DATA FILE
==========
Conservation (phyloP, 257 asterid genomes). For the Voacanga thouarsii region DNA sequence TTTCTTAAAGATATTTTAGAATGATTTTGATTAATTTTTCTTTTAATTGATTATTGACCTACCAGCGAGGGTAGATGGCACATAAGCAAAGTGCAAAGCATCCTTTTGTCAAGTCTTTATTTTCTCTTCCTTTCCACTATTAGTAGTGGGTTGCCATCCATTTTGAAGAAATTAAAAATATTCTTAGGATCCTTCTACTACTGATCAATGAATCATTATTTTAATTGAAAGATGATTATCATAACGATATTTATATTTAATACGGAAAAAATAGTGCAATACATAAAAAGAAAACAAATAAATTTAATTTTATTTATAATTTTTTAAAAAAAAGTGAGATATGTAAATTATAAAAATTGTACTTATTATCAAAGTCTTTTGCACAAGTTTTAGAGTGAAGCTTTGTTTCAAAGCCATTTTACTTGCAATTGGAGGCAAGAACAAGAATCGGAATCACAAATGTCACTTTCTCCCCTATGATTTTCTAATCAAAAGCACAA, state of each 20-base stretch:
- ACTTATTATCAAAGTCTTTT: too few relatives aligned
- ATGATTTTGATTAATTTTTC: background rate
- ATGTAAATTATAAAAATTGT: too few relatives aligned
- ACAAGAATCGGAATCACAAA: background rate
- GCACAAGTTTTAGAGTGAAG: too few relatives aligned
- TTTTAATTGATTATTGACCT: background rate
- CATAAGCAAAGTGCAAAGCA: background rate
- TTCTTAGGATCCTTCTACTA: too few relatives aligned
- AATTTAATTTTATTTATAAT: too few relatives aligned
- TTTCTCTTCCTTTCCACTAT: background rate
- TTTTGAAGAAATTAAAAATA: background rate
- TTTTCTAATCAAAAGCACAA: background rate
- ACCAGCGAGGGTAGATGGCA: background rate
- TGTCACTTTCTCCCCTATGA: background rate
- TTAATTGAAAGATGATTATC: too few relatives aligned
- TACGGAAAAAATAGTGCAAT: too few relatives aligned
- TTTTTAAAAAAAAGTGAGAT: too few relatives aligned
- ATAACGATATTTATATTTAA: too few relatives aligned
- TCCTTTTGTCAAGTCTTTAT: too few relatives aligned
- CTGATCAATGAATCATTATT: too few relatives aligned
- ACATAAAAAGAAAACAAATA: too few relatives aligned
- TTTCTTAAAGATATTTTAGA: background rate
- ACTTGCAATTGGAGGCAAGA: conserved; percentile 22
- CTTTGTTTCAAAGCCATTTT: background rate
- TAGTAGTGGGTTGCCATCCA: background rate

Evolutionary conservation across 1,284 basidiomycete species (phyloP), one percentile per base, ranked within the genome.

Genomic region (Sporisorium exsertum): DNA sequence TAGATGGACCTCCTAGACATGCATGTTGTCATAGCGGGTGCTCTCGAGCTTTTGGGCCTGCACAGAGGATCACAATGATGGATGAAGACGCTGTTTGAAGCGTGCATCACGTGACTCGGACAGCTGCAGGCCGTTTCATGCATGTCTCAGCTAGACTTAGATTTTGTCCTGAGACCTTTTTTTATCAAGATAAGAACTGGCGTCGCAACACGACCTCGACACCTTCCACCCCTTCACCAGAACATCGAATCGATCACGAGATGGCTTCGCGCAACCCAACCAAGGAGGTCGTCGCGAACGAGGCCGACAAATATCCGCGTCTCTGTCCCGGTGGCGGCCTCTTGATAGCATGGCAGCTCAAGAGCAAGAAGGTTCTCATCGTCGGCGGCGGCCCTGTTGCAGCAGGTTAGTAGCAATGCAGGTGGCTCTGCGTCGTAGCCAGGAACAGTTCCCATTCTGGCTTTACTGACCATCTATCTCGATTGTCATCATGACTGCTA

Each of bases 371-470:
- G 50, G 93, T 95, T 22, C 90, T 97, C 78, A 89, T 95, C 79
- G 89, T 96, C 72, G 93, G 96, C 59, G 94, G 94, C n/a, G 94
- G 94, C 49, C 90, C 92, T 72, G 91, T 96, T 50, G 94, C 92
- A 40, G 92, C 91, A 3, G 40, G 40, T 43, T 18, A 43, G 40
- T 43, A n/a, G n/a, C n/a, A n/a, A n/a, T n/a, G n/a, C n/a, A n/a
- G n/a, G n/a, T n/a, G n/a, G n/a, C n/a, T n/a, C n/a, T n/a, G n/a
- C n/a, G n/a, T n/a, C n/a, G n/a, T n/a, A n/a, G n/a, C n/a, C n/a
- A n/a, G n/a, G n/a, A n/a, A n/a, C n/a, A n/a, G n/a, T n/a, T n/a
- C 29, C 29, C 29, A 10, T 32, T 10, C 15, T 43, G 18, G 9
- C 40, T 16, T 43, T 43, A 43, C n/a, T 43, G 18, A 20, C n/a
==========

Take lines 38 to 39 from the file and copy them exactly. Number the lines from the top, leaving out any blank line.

- C 29, C 29, C 29, A 10, T 32, T 10, C 15, T 43, G 18, G 9
- C 40, T 16, T 43, T 43, A 43, C n/a, T 43, G 18, A 20, C n/a